Advanced Search
Syntax
Search...
Volcani treasures
About
Terms of use
Manage
Community:
אסיף מאגר המחקר החקלאי
Powered by ClearMash Solutions Ltd -
Frankincense, Myrrh, and Balm of Gilead: Ancient spices of Southern Arabia and Judea
Year:
2012
Source of publication :
Horticultural Reviews
Authors :
Ben-Yehoshua, Shimshon
;
.
Volume :
39
Co-Authors:
Ben-Yehoshua, S., Department of Postharvest Science, Volcani Center, Agricultural Research Organization, Bet Dagan, 50250, Israel
Borowitz, C., Bet Ramat Aviv, Tel Aviv, 69027, Israel
Hanuš, L.O., Institute of Drug Research, School of Pharmacy, Faculty of Medicine, Hebrew University, Ein Kerem, Jerusalem, 91120, Israel
Facilitators :
From page:
1
To page:
76
(
Total pages:
76
)
Abstract:
Ancient cultures discovered and utilized the medicinal and therapeutic values of spices and incorporated the burning of incense as part of religious and social ceremonies. Among the most important ancient resinous spices were frankincense, derived from Boswellia spp., myrrh, derived from Commiphoras spp., both from southern Arabia and the Horn of Africa, and balm of Gilead of Judea, derived from Commiphora gileadensis. The demand for these ancient spices was met by scarce and limited sources of supply. The incense trade and trade routes were developed to carry this precious cargo over long distances through many countries to the important foreign markets of Egypt, Mesopotamia, Persia, Greece, and Rome. The export of the frankincense and myrrh made Arabia extremely wealthy, so much so that Theophrastus, Strabo, and Pliny all referred to it as Felix (fortunate) Arabia. At present, this export hardly exists, and the spice trade has declined to around 1,500 tonnes, coming mainly from Somalia; both Yemen and Saudi Arabia import rather than export these frankincense and myrrh. Balm of Gilead, known also as the Judaean balsam, grew only around the Dead Sea Basin in antiquity and achieved fame by its highly reputed aroma and medical properties but has been extinct in this area for many centuries. The resin of this crop was sold, by weight, at a price twice that of gold, the highest price ever paid for an agricultural commodity. This crop was an important source of income for the many rulers of ancient Judea; the farmers' guild that produced the balm of Gilead survived over 1,000 years. Currently there is interest in a revival based on related plants of similar origin. These three ancient spices now are under investigation for medicinal uses. © 2012 Wiley-Blackwell.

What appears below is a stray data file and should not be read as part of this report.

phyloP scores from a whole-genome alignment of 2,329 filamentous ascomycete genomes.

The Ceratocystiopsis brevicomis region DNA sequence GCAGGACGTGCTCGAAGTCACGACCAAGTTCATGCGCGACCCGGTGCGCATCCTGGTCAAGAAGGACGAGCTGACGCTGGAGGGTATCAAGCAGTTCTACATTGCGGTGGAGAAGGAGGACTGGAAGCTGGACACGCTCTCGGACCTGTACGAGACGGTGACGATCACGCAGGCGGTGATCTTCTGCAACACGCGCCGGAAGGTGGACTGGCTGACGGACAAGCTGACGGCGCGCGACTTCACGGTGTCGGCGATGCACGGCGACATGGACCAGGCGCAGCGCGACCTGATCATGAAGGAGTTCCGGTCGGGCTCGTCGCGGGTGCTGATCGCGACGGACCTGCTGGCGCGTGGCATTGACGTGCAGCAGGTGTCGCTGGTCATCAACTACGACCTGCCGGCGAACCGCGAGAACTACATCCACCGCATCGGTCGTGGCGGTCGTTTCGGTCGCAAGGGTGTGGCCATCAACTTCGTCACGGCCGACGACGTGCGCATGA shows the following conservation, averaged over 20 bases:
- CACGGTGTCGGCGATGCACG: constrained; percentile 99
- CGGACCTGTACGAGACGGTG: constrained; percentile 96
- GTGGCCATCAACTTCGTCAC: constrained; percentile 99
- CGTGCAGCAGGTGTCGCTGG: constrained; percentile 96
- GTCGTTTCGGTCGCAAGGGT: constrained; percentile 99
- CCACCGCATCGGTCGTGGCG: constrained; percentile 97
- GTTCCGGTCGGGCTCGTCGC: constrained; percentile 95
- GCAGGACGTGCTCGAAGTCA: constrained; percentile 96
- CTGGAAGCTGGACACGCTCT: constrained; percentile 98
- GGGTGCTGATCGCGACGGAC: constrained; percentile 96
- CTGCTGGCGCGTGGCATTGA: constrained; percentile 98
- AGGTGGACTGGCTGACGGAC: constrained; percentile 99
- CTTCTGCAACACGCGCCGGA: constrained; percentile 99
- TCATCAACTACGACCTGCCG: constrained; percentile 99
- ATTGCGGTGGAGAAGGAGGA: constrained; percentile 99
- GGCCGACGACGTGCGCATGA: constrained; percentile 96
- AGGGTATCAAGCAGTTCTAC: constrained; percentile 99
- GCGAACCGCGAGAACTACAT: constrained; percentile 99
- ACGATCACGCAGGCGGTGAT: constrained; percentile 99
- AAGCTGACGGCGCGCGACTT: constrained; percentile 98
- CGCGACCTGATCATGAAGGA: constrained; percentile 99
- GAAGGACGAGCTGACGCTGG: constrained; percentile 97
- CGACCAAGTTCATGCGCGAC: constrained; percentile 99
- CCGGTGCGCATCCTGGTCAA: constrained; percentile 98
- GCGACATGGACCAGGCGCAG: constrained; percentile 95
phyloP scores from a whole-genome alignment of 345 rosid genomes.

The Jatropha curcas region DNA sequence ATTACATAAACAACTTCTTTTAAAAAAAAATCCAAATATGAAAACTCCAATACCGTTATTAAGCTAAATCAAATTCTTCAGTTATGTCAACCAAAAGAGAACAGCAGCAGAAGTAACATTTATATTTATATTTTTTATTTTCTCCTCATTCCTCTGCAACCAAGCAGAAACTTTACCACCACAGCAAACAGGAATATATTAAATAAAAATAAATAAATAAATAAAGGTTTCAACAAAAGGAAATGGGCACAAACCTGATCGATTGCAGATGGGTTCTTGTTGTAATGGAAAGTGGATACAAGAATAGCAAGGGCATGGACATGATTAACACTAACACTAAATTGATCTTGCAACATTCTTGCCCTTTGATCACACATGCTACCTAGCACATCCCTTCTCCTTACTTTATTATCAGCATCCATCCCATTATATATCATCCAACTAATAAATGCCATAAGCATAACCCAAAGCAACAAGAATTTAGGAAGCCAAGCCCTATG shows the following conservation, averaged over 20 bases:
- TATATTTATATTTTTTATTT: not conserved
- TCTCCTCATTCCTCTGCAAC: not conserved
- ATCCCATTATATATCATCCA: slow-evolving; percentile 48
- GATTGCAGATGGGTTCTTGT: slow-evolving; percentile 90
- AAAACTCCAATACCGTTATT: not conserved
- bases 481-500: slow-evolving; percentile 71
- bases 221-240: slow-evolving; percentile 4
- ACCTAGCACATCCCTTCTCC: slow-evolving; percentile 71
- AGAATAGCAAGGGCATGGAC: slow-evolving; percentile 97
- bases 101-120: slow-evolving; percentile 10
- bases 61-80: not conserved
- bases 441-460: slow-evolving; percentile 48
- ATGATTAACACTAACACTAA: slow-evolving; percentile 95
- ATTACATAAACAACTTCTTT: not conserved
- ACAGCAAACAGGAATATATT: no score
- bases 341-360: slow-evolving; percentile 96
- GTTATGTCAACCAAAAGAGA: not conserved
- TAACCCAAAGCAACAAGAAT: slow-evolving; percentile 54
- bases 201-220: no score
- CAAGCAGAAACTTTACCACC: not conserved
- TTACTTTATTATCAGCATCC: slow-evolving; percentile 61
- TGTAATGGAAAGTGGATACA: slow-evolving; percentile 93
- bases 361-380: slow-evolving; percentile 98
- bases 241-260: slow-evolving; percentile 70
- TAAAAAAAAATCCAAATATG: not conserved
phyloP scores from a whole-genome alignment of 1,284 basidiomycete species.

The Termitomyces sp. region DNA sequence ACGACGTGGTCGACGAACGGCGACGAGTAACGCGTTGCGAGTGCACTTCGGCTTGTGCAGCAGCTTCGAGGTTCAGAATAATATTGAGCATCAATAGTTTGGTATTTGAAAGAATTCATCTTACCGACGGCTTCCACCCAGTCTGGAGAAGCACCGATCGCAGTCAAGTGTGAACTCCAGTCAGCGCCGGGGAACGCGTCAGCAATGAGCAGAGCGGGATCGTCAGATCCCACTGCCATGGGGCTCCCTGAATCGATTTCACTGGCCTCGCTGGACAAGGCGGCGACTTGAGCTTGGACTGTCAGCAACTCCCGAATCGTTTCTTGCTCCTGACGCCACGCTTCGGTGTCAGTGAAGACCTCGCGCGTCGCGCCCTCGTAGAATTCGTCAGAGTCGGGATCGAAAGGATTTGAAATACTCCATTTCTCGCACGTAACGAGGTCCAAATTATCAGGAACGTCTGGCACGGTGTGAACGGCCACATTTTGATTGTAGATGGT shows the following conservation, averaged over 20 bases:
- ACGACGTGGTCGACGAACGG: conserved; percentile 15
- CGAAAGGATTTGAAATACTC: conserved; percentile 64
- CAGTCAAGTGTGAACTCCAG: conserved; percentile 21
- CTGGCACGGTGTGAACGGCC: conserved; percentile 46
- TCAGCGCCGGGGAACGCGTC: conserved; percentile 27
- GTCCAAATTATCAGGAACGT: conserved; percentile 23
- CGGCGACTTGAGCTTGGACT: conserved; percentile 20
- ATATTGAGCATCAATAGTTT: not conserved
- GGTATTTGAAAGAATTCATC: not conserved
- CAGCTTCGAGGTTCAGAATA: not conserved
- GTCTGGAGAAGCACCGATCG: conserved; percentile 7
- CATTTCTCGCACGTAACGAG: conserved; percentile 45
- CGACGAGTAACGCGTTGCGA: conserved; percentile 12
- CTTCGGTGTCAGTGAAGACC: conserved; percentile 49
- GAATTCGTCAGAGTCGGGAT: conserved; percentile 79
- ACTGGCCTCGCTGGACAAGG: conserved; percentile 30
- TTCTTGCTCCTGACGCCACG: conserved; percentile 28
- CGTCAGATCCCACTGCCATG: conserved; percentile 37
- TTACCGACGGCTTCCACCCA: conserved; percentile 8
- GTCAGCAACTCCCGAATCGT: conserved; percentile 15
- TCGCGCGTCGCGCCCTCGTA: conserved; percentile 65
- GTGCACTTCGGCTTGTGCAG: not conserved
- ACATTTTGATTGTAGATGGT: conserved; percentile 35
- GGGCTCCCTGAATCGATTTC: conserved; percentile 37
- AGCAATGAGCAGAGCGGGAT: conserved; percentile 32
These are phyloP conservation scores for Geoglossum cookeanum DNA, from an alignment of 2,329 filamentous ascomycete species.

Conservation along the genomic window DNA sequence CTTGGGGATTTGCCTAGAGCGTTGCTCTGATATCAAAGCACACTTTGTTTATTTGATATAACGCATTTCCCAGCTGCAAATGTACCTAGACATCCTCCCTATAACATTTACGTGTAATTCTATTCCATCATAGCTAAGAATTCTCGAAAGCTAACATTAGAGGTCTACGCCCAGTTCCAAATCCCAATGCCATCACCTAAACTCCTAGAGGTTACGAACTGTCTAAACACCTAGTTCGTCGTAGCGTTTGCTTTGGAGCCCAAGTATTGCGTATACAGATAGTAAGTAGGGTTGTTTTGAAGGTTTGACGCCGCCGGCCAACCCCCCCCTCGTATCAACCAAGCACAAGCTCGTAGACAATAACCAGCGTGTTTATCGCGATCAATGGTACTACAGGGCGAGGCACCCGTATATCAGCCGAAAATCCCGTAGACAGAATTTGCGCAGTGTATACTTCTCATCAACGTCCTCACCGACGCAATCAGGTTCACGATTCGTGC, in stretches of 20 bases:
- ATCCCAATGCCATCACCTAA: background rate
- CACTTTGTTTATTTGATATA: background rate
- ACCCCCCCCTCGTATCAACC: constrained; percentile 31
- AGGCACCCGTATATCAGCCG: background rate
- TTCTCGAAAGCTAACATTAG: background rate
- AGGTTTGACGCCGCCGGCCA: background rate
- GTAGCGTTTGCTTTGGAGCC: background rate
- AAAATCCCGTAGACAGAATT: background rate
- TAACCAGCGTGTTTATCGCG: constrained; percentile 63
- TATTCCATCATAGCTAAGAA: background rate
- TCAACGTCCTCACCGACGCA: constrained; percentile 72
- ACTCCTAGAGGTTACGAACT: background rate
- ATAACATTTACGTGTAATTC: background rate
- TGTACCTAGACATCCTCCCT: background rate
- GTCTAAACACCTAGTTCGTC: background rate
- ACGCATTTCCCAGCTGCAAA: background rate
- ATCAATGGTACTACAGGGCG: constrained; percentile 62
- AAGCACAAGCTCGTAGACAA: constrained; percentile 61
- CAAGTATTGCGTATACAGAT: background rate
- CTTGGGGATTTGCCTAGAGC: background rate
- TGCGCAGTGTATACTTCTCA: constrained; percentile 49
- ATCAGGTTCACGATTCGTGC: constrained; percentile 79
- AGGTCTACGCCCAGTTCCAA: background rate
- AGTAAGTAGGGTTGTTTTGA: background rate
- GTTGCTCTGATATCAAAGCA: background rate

Note:
Related Files :
Apharsemon
Boswellia sacra
Commiphora
Commiphora spp.
Judaean balsam
Olibanum
Populus jackii
traditional medicine
Show More
Related Content
More details
DOI :
10.1002/9781118100592.ch1
Article number:
Affiliations:
Database:
Scopus
Publication Type:
article
;
.
Language:
English
Editors' remarks:
ID:
21141
Last updated date:
02/03/2022 17:27
Creation date:
16/04/2018 23:41
Scientific Publication
נגישות
menu